Apple workers join the union organizing drive sweeping the country
An Apple store in Pittsburgh, Jan. 26, 2022. Gene J. Puskar | AP

SILICON VALLEY, Calif. (PAI)—First it was Fight for $15 and a Union. Then it was fast food workers. Then adjunct professors. Then the Los Angeles port truckers. Then—more recently—workers at Amazon and Starbucks. Now Apple workers are organizing, too.

The tech giant’s workers at retail stores are joining the crusade of low-wage exploited workers who are organizing from the bottom up but with two twists.

One is that even before the workers officially announced their organizing drives, their contacts on social media were so ubiquitous that Apple retaliated last year by summarily firing lead organizers Cher Scarlett and Shanneke Parrish. They started the organizing using rampant sexual harassment and discrimination as key issues.

The other is that there are two organizing drives. One aims at improving working conditions at Apple, store by store, with some Apple techs in Silicon Valley giving sub rosa support.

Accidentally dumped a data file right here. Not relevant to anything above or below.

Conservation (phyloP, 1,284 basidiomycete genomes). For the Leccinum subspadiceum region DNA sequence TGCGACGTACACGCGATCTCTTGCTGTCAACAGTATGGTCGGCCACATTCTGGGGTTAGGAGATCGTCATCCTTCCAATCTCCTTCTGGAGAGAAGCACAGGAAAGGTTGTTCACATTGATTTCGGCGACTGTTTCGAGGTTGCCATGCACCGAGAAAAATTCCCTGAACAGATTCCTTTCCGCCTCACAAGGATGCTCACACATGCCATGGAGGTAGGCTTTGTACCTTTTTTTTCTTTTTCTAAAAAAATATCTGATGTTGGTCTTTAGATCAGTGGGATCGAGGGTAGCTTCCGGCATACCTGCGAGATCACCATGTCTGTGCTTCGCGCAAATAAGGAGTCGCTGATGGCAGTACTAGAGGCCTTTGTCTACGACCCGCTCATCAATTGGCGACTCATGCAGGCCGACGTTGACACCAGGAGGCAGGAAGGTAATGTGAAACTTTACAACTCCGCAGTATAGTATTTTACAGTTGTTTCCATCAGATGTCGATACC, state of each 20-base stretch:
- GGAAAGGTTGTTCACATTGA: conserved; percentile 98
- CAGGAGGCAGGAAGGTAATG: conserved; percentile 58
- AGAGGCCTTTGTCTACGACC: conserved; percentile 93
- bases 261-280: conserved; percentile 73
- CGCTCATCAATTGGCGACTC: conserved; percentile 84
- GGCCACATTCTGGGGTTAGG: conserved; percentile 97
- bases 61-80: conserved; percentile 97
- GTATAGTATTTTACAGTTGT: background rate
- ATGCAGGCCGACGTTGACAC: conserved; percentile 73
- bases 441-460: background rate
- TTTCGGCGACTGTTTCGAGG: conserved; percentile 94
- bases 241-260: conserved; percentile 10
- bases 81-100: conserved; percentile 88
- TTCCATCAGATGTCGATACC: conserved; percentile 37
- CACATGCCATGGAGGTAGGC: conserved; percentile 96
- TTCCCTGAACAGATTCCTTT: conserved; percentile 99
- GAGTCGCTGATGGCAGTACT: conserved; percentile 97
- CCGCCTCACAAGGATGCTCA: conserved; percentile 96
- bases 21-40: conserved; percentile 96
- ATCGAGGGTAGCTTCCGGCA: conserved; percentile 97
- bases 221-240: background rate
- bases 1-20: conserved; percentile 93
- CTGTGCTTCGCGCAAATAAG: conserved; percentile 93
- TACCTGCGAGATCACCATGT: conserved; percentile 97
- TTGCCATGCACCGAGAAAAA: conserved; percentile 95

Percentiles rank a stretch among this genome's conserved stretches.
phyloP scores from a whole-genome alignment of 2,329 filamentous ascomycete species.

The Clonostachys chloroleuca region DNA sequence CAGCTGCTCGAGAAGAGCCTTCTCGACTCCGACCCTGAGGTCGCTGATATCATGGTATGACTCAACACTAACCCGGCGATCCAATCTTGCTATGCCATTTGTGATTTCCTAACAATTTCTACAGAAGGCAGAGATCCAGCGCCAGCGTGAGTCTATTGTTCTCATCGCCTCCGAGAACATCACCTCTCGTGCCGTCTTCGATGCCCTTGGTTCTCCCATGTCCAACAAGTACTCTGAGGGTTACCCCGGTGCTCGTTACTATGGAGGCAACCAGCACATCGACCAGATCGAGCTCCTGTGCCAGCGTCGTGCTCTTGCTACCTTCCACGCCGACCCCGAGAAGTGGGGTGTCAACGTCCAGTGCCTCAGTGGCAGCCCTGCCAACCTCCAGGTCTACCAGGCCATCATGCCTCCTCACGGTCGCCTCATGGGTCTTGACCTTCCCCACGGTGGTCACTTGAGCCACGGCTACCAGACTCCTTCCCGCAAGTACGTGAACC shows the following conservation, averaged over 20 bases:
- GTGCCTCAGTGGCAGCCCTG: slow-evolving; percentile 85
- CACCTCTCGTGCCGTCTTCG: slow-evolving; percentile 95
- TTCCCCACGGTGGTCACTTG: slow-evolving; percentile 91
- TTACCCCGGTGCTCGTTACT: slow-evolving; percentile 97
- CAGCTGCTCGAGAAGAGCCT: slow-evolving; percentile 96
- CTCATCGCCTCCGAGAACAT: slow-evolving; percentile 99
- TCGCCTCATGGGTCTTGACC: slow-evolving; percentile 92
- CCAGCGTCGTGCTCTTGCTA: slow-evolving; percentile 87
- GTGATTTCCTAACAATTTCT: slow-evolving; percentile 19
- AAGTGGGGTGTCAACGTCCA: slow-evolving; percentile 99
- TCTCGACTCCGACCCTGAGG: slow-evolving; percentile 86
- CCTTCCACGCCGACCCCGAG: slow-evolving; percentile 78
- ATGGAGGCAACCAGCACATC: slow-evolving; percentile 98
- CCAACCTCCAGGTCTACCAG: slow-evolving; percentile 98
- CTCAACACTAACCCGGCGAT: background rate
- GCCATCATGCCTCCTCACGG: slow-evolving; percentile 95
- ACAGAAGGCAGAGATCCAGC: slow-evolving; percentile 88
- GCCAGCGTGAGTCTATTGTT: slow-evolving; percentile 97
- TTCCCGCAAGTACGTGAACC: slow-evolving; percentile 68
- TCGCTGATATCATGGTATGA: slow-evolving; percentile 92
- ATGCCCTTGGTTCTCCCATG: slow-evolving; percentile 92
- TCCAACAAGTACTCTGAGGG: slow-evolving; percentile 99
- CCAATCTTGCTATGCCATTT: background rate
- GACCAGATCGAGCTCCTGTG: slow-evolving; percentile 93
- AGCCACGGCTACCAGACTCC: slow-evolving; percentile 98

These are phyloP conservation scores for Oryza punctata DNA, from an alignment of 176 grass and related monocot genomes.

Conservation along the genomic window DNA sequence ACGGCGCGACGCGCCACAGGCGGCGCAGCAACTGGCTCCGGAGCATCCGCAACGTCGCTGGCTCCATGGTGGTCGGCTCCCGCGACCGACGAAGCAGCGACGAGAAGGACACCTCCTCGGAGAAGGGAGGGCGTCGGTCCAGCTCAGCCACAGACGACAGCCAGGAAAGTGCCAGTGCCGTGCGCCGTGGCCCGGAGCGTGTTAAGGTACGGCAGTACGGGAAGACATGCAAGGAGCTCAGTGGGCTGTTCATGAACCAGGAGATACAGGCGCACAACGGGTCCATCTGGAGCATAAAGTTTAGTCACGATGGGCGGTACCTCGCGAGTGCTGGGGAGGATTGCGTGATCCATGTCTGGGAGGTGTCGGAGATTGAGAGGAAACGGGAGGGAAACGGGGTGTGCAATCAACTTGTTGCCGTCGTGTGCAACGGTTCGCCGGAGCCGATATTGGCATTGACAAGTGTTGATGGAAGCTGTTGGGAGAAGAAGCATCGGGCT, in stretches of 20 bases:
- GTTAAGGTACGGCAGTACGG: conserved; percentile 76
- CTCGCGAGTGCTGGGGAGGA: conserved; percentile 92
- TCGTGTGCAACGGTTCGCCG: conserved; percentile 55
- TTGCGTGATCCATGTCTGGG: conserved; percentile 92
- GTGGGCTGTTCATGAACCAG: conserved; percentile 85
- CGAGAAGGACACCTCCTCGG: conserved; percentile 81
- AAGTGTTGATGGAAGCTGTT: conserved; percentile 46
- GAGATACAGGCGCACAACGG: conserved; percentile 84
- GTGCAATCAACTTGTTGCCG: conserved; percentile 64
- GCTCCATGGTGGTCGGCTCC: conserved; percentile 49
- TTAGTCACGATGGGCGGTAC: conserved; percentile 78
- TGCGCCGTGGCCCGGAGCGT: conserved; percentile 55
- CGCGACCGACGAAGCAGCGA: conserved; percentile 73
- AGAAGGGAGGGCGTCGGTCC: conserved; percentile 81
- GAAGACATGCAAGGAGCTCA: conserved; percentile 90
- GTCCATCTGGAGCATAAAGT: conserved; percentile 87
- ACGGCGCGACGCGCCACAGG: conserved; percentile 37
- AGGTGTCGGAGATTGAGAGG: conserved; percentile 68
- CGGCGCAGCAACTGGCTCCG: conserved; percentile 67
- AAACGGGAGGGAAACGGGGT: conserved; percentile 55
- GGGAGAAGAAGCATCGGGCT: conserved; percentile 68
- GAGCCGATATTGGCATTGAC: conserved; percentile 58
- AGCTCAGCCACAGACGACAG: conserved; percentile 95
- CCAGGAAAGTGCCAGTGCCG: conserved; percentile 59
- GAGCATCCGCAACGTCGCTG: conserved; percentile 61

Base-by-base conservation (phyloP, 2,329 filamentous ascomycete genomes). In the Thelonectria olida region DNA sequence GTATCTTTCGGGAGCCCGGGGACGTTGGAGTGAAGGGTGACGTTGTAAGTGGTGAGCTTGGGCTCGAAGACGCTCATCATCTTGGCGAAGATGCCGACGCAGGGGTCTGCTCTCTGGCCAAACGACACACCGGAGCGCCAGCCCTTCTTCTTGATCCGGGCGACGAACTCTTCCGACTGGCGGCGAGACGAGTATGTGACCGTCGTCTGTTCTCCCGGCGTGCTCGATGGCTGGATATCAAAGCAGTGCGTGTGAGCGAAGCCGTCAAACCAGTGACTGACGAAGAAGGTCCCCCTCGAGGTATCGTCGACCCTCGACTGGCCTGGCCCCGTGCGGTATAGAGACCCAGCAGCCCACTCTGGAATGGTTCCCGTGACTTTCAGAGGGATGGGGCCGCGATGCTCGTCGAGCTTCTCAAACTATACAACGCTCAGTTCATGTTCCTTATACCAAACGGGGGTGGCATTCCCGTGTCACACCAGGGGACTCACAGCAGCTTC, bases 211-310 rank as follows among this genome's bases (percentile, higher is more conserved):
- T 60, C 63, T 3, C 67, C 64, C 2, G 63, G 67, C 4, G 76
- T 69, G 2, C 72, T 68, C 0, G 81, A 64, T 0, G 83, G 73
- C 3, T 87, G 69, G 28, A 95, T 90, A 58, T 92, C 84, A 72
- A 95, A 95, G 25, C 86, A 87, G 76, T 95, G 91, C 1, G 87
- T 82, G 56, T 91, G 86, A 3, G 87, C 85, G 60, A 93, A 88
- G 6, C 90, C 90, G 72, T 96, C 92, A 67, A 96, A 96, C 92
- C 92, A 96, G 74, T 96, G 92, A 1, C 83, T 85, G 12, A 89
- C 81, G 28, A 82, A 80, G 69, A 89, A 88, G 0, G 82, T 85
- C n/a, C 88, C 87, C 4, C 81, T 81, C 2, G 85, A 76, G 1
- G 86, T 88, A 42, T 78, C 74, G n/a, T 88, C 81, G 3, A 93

The other targets Apple’s shareholders, urging them to vote for accountability at Apple’s March 4 annual meeting. That means, among other actions, dumping two-thirds of the nine nominees to the publicly held corporation’s board. The vote is online, of course.

The exceptions are former Vice President Al Gore, Monica Lozano, president of the College Futures Foundation and a fighter against prejudice against people with AIDS and for racial equity and for immigrants, and Andrea Jung, a former Avon executive and current campaigner for racial and gender equality.